Last week, staff at Astutis supported Sports Relief by taking part in a step challenge. Working in teams, everyone monitored their daily steps throughout the course of the week, pledging to walk the recommended 10,000 steps a day. The week was rounded off with a health-themed fundraiser where the total number of steps was revealed - a massive 1,481,751 steps were achieved in total and a "healthy" £100+ was raised for the Sports Relief.
Over the course of the week, staff at Astutis were motivated to increase their daily steps and which in turn, prompted everyone to get up from their desks when possible and walk to talk to someone in person rather than send emails or phone. The benefits of active employees have far outweighed the negatives.
Steve Terry, Managing Director comments:
“We have noticed that everyone was more motivated with great team spirit and this has created a more harmonious vibe in the office and produced a more productive workforce.”
Health and Wellbeing at Work
With many people spending most of their day in work, workplace wellbeing is becoming an increasingly important factor to consider while living a healthy lifestyle.
More and more employers are recognising the importance of promoting a healthy lifestyle. Early efforts to encourage employees to partake in healthier behaviours can not only improve the quality of lives, it can help ensure a productive and efficient workforce, lower the number of sickness days and create a happy environment, boosting morale. Organisations need to place health and wellbeing as an important strategic objective.
6 tips to ensure you and your colleagues are performing at their best
1. Eat a healthy breakfast: What you eat for breakfast plays a major part on how you function for the rest of the day. Eating a healthy breakfast rich in protein, fat and vitamins will lead to higher energy throughout the day, improved memory and concentration, lower cholesterol and healthy weight management. Be careful of cereal bars and flavoured coffees however, as they often come with high amounts of hidden sugar.
2. Stay hydrated: It is important to consume enough fluid to stay hydrated and healthy, particularly when working under heat stress conditions. Not drinking enough water can cause severe headaches, dizziness and tiredness, leading to poor job performance and a higher risk of accidents. Aim to drink between 8 and 10 x 200ml glasses of water a day.
3. Get your 5 a day: A healthy diet is the best preventative measure to major illness. While it’s easy to be tempted by the vending machines and biscuit tin at work, studies have shown that those who binge eat and have high sugar diets are less productive, more tired and at an increased risk of chronic disease such as heart disease and diabetes. Ditch the junk for healthy alternatives such as fruit, nuts and yoghurt and ensure your diet is rich in vegetables, lean protein and healthy fats.
4. Sleep: A lack of sleep can greatly impact the quality of your work by affecting your concentration, memory, decision making and reaction time. It also has a significant impact on general health, with research showing that a lack of sleep puts you at risk of heart disease, obesity, diabetes and stress. Make sure you get a good 8 hours of uninterrupted sleep each night to ensure you are always alert and performing at your best.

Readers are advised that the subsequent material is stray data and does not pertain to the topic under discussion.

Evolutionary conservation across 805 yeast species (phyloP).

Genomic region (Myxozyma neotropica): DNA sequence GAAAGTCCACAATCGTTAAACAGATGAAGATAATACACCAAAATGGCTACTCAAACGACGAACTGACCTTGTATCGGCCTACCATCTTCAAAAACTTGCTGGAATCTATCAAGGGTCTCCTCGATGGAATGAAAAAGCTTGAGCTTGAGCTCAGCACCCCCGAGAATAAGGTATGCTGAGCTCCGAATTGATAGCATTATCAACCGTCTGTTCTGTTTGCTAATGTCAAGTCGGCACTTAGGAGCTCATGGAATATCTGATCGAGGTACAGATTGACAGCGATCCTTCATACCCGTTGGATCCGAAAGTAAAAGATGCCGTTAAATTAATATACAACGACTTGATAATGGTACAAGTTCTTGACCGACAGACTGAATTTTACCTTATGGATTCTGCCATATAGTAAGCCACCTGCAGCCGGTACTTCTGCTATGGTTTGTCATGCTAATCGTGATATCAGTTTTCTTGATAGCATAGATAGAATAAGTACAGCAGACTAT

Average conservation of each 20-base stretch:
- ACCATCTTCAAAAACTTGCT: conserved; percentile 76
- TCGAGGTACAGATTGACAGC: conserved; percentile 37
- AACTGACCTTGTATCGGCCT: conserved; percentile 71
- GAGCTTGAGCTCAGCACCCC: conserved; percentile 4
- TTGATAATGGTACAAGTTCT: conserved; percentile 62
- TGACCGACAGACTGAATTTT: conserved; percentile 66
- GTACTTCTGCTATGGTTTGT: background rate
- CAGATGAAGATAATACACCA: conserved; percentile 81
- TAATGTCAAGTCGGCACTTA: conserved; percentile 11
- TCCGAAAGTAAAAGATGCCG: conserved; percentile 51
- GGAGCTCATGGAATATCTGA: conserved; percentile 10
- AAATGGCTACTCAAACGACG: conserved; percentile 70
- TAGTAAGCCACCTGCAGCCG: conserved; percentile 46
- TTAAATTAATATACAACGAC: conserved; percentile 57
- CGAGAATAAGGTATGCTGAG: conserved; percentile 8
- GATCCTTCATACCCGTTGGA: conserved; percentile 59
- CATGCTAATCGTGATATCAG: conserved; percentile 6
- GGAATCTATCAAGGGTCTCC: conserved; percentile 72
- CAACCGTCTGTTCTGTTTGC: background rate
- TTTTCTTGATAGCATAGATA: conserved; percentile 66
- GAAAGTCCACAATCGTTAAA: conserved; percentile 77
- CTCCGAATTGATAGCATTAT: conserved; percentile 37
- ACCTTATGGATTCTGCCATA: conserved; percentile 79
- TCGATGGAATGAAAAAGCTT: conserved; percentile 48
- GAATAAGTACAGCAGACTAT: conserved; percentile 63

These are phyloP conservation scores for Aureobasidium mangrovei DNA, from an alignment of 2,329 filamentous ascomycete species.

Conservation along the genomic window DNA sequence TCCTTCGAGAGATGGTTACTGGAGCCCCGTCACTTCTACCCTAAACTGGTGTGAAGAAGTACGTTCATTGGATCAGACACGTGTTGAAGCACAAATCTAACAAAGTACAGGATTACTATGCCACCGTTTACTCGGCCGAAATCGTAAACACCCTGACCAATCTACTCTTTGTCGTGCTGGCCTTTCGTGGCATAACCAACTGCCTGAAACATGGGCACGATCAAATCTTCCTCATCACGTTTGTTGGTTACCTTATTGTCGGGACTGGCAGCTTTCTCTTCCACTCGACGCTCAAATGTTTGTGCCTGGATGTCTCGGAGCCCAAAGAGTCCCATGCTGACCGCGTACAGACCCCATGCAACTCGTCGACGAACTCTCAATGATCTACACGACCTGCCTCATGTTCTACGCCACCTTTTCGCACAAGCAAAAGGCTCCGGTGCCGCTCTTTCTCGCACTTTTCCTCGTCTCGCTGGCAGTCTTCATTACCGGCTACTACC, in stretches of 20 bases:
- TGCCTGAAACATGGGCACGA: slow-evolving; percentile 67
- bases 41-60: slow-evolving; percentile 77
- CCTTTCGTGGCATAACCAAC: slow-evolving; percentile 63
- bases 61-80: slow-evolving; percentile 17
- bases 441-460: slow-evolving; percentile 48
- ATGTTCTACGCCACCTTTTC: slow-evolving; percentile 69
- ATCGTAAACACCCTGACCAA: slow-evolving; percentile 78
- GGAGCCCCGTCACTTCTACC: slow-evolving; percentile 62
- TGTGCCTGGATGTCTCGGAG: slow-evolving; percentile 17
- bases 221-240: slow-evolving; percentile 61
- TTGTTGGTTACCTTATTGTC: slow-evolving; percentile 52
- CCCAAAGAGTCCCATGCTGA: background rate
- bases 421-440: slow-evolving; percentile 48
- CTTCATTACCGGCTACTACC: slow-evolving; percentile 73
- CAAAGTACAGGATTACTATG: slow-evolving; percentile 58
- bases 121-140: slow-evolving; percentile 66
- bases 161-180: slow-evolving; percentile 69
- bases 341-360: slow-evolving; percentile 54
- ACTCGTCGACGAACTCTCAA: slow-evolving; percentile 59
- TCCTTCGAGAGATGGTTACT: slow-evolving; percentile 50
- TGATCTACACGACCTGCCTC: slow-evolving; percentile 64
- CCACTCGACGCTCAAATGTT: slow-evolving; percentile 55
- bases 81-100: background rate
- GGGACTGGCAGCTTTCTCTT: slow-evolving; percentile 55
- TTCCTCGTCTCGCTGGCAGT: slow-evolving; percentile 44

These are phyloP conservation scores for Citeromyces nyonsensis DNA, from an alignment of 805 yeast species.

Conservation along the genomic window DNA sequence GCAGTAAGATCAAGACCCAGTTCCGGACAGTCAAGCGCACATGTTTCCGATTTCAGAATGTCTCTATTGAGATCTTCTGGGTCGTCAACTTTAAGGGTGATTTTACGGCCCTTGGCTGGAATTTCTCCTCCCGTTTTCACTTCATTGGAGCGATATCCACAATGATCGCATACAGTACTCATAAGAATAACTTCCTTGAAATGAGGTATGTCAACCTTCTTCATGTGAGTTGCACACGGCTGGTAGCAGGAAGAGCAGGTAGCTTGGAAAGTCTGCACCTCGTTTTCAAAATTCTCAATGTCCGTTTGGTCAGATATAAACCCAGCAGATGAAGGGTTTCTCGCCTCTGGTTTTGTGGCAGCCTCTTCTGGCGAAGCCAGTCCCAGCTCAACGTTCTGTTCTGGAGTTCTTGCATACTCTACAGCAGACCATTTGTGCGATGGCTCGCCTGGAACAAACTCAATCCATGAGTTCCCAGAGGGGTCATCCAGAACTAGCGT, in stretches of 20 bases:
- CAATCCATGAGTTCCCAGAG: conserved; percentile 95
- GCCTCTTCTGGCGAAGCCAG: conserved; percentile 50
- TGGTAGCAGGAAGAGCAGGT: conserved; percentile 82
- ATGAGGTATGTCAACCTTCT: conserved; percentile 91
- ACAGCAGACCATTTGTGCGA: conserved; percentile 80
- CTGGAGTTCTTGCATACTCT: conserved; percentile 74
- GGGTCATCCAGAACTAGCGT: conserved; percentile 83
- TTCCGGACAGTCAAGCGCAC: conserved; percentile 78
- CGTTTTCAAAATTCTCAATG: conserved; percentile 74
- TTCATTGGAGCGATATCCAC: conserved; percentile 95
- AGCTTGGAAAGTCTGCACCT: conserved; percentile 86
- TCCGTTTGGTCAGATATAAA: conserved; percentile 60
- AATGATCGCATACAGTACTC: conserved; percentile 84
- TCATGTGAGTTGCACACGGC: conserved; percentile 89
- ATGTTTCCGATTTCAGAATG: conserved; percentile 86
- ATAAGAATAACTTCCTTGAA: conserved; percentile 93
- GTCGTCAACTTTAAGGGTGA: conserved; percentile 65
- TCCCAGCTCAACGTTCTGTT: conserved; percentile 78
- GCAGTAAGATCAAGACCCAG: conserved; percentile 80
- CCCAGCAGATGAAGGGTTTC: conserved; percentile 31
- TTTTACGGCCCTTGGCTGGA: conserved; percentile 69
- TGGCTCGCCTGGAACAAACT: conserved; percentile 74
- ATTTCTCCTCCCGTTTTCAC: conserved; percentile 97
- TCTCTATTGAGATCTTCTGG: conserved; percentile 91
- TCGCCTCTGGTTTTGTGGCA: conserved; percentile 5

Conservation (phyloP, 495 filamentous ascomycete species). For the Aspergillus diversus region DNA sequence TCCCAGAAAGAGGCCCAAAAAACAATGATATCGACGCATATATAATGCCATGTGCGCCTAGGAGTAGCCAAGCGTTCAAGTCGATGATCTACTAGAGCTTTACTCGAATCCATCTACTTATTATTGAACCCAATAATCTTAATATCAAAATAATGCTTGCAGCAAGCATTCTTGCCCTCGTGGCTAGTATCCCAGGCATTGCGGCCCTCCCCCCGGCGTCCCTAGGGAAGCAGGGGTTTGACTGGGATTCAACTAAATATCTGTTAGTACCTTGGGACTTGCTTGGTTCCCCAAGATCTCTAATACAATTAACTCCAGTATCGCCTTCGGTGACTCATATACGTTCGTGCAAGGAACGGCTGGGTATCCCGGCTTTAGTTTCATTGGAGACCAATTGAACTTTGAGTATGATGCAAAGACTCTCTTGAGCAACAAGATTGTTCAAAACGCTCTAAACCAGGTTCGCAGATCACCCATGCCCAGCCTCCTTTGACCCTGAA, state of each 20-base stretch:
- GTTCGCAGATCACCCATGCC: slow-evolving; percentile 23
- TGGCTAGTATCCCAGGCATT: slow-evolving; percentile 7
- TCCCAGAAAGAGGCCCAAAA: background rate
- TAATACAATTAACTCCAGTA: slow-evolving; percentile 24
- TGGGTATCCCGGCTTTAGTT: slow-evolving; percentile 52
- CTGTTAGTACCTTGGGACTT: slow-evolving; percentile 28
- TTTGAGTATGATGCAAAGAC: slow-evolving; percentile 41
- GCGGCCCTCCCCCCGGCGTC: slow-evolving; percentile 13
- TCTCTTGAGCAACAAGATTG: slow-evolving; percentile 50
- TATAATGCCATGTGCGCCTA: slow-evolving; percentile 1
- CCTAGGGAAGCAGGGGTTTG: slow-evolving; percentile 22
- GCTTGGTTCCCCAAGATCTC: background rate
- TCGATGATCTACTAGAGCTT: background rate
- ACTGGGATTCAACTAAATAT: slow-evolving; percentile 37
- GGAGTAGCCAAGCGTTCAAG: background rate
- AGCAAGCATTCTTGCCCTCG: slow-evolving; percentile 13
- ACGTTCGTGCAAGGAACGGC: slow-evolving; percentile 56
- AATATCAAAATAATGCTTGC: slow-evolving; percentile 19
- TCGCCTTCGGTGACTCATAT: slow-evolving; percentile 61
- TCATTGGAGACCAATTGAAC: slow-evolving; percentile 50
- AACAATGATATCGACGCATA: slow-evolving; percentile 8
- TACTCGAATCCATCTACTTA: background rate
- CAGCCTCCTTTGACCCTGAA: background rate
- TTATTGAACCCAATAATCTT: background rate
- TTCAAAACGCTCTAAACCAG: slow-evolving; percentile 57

5. Exercise: There’s no getting away from it, exercise is the miracle cure we’ve always had but neglect. Overwhelming evidence has shown that regular exercise can reduce the risk of major illnesses such as heart disease, stroke, type 2 diabetes and cancer by up to 50% and lower your risk of early death by up to 30%. What’s more, is can also boost self-esteem, mood, sleep quality and energy, as well as reducing your risk of stress, depression, dementia and Alzheimer’s disease. Try and factor in 150 minutes of exercise into your schedule over the course of the week, this can include going for walks during your lunch break, taking the stairs instead of the lift, cycling to work or even taking to a fitness class.
6. Work-life balance: Stress related ill-health is one of the main causes of sick days. The general acceleration of the pace of life, work intensification, constant time pressure, multitasking and the need to learn new things are just some of the factors that leaves people vulnerable to mental health problems such as stress and depression as well greatly impacting personal relationships. It also has major costs to organisations; recent research estimated the annual cost of work-related ill health to Europe to be €617 billion, CA$2.9 billion to Canada, AU$5.3 billion to the Australian society and $200million to the United States . Prioritising work and taking regular breaks by walking around the office and leaving your desk for lunch will help you monitor the time you are spending on tasks. Most importantly, allow for open communication between yourself and your colleagues so they can be made aware when work expectations become too much. Read more about work-life balance on the mental health website her .